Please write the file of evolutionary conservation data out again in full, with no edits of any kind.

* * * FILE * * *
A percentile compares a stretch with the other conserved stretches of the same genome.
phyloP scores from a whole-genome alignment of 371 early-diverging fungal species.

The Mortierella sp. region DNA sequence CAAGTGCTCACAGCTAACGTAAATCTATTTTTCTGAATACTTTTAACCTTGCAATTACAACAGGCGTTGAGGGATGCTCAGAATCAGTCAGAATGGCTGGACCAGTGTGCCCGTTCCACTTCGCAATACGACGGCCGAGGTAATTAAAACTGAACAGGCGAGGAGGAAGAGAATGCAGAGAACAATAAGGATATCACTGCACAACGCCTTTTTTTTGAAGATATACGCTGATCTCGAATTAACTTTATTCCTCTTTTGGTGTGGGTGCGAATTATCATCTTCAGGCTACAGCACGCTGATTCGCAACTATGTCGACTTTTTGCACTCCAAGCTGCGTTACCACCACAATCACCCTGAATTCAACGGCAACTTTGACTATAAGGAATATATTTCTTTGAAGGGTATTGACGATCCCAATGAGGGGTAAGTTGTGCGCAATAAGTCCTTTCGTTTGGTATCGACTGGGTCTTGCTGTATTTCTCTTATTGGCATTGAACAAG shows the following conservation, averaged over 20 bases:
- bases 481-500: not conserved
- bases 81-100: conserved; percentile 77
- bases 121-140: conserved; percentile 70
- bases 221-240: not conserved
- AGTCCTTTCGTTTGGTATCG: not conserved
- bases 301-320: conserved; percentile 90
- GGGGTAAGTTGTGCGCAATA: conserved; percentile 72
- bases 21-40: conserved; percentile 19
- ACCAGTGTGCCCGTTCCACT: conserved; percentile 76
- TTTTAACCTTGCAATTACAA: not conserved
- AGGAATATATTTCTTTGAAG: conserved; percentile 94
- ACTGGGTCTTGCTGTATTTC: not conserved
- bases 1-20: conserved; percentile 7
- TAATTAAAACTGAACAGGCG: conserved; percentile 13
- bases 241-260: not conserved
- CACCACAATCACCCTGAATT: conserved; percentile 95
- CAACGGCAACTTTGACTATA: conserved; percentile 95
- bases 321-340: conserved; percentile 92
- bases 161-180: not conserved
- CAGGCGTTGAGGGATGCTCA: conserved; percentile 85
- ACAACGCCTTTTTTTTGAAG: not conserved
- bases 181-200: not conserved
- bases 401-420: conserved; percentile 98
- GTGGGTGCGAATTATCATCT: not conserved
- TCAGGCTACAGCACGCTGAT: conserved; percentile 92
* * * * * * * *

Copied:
A percentile compares a stretch with the other conserved stretches of the same genome.
phyloP scores from a whole-genome alignment of 371 early-diverging fungal species.

The Mortierella sp. region DNA sequence CAAGTGCTCACAGCTAACGTAAATCTATTTTTCTGAATACTTTTAACCTTGCAATTACAACAGGCGTTGAGGGATGCTCAGAATCAGTCAGAATGGCTGGACCAGTGTGCCCGTTCCACTTCGCAATACGACGGCCGAGGTAATTAAAACTGAACAGGCGAGGAGGAAGAGAATGCAGAGAACAATAAGGATATCACTGCACAACGCCTTTTTTTTGAAGATATACGCTGATCTCGAATTAACTTTATTCCTCTTTTGGTGTGGGTGCGAATTATCATCTTCAGGCTACAGCACGCTGATTCGCAACTATGTCGACTTTTTGCACTCCAAGCTGCGTTACCACCACAATCACCCTGAATTCAACGGCAACTTTGACTATAAGGAATATATTTCTTTGAAGGGTATTGACGATCCCAATGAGGGGTAAGTTGTGCGCAATAAGTCCTTTCGTTTGGTATCGACTGGGTCTTGCTGTATTTCTCTTATTGGCATTGAACAAG shows the following conservation, averaged over 20 bases:
- bases 481-500: not conserved
- bases 81-100: conserved; percentile 77
- bases 121-140: conserved; percentile 70
- bases 221-240: not conserved
- AGTCCTTTCGTTTGGTATCG: not conserved
- bases 301-320: conserved; percentile 90
- GGGGTAAGTTGTGCGCAATA: conserved; percentile 72
- bases 21-40: conserved; percentile 19
- ACCAGTGTGCCCGTTCCACT: conserved; percentile 76
- TTTTAACCTTGCAATTACAA: not conserved
- AGGAATATATTTCTTTGAAG: conserved; percentile 94
- ACTGGGTCTTGCTGTATTTC: not conserved
- bases 1-20: conserved; percentile 7
- TAATTAAAACTGAACAGGCG: conserved; percentile 13
- bases 241-260: not conserved
- CACCACAATCACCCTGAATT: conserved; percentile 95
- CAACGGCAACTTTGACTATA: conserved; percentile 95
- bases 321-340: conserved; percentile 92
- bases 161-180: not conserved
- CAGGCGTTGAGGGATGCTCA: conserved; percentile 85
- ACAACGCCTTTTTTTTGAAG: not conserved
- bases 181-200: not conserved
- bases 401-420: conserved; percentile 98
- GTGGGTGCGAATTATCATCT: not conserved
- TCAGGCTACAGCACGCTGAT: conserved; percentile 92